Regional vs. Global Democracy: Advantages and Limitations
22 Pages Posted: 19 Jul 2010 Last revised: 2 Aug 2010
Date Written: 2010
The contemporary proliferation of transnational impacts of local and national decisions in view of globalization have led to the need for new forms of regional coordination, cooperation, and regulation, as well as to calls for more global democratic forms, in order to deal with the economic, ecological, and human rights concerns that transcend the borders of nation-states. Beginning with reflections on the development of new forms of regionalism in economics and politics (including the EU but extending to other geographical regions), this paper considers the normative arguments that can be advanced in favor of the cultivation of regional democratic associations, operating within regional human rights agreements, at this historical juncture. It develops further implications of two criteria I have previously advanced for enfranchising those impacted across borders and asks whether they support new forms of regional democracy or enfranchisement, and if so, of what sort. Among the considerations in favor of a regional focus are 1) communitarian factors stressing the importance of shared experiences as well as the role of localities, 2) the notion that regional governance would respect the existing diversity in global mores and cultures, and 3) the greater feasibility of regional as opposed to global forms of democratic association for the present and the foreseeable future. The normative difficulties with such regional models are then considered, especially the potential these new forms of association might have for engendering conflicts between or among regions (thereby replicating here the conflicts among nation-states) and also the possibility that regionalism may reify and intensify cultural differences in the interpretation of basic international norms, including possibly weakening the force of some human rights. The paper then goes on to briefly review the leading proposals for more comprehensive schemes of global democracy, both in the strong form advocated by such theorists as Tännsjö and Marchetti and in the cosmopolitan proposals of Held and Archibugi. A more modest proposal for transnational, though not fully global, forms of democracy is then proposed, operating within democratized institutions of global governance and drawing support from networked democratic social movements. The paper concludes with a consideration of the relation of such transnational democracy to new regional forms of democratic association, as well as to global democracy.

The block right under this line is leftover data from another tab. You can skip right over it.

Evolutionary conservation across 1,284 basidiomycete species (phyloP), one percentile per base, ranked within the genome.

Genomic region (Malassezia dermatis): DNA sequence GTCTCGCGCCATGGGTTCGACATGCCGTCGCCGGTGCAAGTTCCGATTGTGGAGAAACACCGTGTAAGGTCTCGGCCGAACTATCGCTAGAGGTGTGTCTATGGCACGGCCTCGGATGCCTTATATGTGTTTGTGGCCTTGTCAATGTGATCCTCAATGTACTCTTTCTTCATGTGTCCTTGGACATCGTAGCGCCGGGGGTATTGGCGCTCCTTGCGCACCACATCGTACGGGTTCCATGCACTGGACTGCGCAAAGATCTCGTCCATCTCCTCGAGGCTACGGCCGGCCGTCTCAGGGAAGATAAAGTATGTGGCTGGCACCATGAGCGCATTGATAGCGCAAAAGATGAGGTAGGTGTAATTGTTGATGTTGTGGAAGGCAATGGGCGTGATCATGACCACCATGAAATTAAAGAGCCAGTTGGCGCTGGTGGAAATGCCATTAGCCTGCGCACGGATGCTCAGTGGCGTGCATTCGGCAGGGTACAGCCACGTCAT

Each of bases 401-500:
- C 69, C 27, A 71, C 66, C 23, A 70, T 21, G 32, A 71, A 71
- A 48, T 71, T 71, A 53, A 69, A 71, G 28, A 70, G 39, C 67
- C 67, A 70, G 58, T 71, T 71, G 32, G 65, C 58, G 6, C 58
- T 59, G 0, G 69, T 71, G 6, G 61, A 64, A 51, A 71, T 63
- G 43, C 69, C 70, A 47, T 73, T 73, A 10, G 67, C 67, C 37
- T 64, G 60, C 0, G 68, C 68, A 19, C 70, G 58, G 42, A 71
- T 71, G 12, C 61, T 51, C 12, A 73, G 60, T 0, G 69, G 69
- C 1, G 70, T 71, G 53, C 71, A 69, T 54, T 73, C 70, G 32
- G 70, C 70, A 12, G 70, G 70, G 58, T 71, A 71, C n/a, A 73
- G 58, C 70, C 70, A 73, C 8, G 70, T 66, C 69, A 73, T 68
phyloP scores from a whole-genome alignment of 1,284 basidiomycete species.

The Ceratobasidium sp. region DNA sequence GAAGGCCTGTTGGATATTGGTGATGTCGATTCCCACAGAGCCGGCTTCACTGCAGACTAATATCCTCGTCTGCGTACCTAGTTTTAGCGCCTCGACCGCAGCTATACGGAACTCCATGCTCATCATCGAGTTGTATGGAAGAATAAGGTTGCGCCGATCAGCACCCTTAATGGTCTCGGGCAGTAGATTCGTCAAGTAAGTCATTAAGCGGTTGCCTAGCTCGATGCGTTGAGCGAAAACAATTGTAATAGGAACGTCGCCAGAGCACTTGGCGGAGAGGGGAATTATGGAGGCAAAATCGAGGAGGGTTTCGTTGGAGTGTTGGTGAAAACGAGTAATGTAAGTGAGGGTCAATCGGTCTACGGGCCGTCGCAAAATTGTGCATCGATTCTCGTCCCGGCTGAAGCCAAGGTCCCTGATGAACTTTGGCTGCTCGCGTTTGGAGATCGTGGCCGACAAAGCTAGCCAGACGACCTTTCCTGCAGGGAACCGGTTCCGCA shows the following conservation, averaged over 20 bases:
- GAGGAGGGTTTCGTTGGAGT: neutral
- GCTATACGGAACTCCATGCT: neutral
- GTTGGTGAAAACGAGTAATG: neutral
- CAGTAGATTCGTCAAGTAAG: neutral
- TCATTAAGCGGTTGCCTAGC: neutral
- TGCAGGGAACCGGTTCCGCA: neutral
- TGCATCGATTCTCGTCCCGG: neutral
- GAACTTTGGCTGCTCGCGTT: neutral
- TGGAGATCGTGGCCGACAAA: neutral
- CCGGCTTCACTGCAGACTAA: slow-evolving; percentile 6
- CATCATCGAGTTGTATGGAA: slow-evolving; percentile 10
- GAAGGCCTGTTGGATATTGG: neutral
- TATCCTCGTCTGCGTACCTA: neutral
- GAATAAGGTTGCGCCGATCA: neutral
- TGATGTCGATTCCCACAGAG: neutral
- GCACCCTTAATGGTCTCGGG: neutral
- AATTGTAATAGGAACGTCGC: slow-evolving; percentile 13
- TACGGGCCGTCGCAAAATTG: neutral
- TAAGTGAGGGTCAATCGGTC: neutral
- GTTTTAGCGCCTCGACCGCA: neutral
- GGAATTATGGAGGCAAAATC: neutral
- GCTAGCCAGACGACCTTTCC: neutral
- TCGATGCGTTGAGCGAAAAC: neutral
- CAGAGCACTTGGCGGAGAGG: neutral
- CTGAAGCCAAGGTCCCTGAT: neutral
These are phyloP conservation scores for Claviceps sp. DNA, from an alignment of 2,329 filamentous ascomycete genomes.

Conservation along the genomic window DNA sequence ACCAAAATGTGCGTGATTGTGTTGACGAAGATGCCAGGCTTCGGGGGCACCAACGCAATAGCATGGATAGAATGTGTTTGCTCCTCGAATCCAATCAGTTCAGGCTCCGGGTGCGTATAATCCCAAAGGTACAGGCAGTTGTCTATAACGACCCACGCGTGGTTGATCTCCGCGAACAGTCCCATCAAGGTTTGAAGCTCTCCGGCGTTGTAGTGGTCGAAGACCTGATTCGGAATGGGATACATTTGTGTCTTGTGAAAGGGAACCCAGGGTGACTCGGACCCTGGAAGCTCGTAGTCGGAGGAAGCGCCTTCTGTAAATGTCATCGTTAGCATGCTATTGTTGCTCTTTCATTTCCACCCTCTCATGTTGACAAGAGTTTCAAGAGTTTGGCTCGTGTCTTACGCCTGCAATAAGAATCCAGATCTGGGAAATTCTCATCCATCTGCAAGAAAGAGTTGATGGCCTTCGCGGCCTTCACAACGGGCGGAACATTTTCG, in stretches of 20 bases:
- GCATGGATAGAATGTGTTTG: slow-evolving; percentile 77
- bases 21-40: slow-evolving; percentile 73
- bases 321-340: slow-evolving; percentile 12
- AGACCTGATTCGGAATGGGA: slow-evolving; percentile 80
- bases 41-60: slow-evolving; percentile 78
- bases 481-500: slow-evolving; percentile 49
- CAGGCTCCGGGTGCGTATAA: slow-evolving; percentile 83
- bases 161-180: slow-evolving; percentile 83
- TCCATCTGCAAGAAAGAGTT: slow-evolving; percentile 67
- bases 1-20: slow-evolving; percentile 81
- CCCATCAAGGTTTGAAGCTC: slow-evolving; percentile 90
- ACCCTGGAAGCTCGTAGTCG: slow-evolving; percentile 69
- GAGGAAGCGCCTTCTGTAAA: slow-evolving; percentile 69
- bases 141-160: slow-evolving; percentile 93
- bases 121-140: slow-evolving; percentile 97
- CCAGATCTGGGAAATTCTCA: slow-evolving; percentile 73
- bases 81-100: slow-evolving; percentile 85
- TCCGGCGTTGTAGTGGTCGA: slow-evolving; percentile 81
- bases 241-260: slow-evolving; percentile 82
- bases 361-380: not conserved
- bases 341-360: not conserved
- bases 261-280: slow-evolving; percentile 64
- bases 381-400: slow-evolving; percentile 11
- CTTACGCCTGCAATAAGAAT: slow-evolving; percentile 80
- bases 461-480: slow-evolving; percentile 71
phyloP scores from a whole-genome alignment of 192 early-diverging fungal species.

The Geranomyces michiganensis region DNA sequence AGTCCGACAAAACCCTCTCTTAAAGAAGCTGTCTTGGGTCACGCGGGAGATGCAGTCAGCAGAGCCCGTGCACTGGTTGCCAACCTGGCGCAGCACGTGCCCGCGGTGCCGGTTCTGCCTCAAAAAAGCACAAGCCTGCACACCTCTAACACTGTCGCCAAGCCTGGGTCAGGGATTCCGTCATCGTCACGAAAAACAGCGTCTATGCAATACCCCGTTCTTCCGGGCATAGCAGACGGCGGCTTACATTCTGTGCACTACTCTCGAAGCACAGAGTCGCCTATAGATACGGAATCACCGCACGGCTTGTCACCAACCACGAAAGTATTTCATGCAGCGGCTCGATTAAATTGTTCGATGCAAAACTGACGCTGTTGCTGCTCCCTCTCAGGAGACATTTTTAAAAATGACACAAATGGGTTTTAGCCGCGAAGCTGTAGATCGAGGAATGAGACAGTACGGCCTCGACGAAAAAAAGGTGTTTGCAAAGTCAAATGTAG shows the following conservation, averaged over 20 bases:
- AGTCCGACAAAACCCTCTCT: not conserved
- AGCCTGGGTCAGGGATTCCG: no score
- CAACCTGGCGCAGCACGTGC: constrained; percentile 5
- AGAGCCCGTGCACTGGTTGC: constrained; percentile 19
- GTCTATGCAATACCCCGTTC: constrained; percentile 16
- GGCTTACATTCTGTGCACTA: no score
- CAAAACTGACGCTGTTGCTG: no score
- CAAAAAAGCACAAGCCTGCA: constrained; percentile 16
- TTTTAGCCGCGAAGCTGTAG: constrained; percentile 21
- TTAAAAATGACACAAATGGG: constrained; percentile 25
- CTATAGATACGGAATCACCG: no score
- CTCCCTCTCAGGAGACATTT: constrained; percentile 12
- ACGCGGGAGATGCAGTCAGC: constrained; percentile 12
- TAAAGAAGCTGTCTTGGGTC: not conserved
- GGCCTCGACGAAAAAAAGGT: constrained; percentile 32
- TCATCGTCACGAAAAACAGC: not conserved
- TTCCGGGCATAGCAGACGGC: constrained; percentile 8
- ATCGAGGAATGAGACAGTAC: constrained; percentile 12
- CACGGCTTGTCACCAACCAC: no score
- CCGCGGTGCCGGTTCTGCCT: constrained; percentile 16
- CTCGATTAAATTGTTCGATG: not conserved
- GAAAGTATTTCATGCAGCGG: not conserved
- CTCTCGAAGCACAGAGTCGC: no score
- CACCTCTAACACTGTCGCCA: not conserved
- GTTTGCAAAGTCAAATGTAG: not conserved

Keywords: global democracy, transnational democracy, regionalism, cosmopolitanism
Suggested Citation: Suggested Citation